St. John's Monastery
St. John’s Monastery 2003 – 2010
The history of the monastery
Since 2003, the Bildungsverein Bautechnik has been involved in the restoration of the St. John’s Monastery in the centre of Moscow as part of the Moscow-Berlin city partnership. The convent was founded in 1533 and received its present form in 1860-1879. Red brickwork and white natural stone are the dominant building materials. In 1918 the monastery was closed, priests and nuns were exiled or killed and the buildings were used as a prison by the Soviet state security. In 1992, part of the monastery buildings was returned to the Orthodox Church and the gradual restoration of the buildings began. Within the framework of the town twinning, the work of the German trainees is concentrated on the restoration of the two bell towers and the Holy Gate.
Preparations for the stay
The young people were intensively prepared for their stay in Russia. Before leaving for Moscow, they received language training and an introduction to the culture, politics and architecture of the destination country. They were also informed about the history and construction of the monastery in advance.
Sister Cities Berlin-Moscow
On 2 July 2003, during the opening of the Moscow Days in Berlin for the German-Russian Year of Culture, the Governing Mayor of Berlin, Klaus Wowereit, described the project as a successful example of a lived city partnership between Berlin and Moscow. Representatives of the Berlin Senate Chancellery regularly visited the monastery. The Moscow city government also invited the participants of the project to an appreciation of their work.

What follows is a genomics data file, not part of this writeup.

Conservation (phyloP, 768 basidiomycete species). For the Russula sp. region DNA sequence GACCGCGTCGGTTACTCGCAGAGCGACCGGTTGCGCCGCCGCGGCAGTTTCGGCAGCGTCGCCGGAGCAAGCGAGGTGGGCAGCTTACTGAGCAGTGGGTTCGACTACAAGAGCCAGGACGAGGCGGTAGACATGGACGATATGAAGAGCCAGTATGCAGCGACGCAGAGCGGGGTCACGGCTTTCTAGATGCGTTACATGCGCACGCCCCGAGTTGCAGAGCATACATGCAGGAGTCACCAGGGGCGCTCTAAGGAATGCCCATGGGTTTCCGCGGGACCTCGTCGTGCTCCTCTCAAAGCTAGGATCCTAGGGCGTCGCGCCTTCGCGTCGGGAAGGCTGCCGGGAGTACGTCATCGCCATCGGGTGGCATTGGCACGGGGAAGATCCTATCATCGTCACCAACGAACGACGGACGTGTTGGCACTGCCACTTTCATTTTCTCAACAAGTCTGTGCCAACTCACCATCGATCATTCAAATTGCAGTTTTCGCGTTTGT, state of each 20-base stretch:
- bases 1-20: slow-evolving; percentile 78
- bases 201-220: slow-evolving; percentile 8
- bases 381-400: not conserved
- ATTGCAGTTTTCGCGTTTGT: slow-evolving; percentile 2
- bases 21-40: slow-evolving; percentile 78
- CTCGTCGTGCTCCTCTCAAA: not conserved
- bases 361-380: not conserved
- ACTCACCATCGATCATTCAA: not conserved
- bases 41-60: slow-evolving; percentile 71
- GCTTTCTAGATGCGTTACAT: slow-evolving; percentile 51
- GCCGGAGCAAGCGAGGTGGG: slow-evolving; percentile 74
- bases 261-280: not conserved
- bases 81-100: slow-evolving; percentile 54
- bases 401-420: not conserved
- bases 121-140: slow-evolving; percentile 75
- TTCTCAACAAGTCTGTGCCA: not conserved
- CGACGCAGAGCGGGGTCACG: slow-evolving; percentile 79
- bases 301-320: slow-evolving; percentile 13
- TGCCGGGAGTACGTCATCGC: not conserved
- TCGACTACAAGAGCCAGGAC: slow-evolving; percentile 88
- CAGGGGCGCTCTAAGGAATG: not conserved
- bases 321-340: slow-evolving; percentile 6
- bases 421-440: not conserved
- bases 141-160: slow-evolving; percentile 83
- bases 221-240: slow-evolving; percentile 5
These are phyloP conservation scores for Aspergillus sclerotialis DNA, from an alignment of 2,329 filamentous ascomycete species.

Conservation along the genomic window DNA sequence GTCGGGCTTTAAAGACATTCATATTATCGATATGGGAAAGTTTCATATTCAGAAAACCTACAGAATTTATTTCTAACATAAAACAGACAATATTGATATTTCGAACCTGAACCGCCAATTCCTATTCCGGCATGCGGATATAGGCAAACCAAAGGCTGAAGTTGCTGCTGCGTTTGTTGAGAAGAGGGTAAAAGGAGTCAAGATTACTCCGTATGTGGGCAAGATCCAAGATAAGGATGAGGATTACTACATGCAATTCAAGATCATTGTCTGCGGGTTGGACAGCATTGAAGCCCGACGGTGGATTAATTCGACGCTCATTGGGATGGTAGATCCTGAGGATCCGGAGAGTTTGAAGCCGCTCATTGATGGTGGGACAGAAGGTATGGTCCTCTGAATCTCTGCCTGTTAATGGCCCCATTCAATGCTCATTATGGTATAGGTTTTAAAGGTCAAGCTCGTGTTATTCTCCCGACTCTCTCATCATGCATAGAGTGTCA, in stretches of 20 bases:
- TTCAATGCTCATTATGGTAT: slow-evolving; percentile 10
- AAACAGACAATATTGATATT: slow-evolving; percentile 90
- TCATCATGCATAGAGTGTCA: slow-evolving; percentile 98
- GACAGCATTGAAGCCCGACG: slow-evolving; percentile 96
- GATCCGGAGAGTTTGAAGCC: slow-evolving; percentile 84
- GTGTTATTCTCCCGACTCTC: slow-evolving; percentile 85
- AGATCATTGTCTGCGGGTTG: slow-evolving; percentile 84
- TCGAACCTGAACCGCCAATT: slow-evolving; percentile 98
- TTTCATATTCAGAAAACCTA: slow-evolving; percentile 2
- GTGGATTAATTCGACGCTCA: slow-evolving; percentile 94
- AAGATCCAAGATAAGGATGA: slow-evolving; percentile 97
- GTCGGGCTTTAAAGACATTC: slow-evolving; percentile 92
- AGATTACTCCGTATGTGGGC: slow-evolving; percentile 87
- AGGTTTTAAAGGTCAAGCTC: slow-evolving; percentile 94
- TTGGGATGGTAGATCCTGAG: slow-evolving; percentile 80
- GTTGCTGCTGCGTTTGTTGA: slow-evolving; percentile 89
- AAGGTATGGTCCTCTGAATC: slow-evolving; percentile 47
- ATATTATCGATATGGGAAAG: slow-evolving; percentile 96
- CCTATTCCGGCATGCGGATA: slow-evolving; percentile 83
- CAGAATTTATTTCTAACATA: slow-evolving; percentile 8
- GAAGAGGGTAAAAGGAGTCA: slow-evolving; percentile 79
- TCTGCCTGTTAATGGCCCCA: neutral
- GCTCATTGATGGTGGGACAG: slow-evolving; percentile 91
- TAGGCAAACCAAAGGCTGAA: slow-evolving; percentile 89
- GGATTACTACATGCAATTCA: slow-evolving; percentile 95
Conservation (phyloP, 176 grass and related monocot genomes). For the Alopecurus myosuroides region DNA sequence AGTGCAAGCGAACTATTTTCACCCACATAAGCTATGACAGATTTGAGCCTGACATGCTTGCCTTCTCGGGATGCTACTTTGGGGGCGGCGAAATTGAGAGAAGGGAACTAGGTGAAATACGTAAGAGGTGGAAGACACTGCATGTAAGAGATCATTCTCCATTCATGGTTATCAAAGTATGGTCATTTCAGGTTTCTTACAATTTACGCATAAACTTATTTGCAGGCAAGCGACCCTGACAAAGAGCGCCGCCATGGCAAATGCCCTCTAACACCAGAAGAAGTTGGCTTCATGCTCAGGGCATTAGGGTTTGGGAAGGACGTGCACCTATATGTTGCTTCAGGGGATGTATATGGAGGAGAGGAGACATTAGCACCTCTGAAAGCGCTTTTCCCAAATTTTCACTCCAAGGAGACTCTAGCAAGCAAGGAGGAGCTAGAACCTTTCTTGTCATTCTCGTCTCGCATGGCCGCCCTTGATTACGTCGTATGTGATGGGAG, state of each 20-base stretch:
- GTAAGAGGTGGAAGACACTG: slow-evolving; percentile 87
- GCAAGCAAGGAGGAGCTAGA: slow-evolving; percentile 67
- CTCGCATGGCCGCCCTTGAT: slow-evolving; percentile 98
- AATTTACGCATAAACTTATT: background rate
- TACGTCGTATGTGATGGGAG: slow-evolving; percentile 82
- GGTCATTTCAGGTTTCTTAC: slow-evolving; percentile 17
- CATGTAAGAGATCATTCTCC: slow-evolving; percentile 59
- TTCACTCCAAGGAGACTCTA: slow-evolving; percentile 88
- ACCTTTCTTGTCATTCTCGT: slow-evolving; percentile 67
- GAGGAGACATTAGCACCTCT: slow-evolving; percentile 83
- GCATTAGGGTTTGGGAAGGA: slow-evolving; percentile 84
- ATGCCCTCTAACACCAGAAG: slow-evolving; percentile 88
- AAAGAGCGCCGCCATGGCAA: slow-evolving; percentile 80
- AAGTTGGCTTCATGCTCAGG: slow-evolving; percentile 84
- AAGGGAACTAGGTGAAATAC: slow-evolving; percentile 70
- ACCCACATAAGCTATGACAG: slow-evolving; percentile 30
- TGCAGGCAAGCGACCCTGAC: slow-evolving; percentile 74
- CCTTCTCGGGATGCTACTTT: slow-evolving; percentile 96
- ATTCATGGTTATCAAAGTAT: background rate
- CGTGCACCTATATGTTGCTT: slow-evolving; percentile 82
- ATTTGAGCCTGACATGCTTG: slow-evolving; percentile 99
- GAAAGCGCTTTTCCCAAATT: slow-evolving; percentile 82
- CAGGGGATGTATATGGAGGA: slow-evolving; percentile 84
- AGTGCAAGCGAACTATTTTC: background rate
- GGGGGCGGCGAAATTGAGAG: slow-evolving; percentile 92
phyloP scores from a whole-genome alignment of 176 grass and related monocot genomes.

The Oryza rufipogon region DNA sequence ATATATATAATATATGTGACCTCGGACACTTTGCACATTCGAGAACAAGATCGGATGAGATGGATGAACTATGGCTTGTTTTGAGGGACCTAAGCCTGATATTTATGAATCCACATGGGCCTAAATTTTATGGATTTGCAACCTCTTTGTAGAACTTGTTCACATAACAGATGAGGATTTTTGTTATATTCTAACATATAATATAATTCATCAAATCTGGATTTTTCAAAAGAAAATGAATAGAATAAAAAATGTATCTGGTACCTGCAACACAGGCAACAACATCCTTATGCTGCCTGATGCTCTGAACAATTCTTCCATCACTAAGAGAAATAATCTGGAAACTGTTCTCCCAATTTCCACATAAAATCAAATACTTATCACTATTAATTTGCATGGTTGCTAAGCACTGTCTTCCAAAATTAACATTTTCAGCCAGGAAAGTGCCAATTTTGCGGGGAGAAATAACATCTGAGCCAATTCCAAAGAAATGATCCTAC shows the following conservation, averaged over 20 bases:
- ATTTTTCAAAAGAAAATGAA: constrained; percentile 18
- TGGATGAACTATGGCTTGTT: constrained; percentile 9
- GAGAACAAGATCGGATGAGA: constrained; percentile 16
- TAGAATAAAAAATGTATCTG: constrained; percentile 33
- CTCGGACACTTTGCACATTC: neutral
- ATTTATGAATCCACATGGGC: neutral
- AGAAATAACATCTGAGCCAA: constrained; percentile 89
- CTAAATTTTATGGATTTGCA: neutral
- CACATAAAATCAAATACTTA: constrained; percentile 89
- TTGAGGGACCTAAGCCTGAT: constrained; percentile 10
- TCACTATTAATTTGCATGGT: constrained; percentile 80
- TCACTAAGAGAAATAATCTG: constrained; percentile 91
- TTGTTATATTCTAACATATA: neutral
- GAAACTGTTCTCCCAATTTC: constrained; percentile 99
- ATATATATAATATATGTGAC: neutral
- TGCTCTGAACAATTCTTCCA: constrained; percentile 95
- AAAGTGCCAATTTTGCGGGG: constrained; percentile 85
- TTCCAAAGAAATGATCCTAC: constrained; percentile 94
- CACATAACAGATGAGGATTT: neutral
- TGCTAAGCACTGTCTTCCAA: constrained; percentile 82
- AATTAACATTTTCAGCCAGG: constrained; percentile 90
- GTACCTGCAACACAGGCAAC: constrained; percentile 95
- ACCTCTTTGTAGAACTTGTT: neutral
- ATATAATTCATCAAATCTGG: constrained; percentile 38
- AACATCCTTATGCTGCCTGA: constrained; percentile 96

– Certificate of Honour for Civic Engagement in Russia 2002/Förderpreis Deutsch-Russisches Forum e.V.
– Certificate of Honour from the Robert Bosch Foundation for German-Russian civic engagement, 2005
Practical experience on Russian building sites
Getting to know a Russian construction site with organisational difficulties and material problems can be seen as a valuable professional enrichment for the prospective skilled workers. In the first years of the project, the German apprentices had to struggle with a lack of transparency and material procurement problems. The experiences increased their ability to improvise and led to close cooperation with the Russian youths. The diverse leisure activities were organised in an exemplary manner from the beginning and were mostly accompanied by German-speaking Russians. Over the years, the cooperation settled in and the participants of the 2008 and 2009 trips were very satisfied with the way the internship went. They made great professional and linguistic progress and gained valuable experience.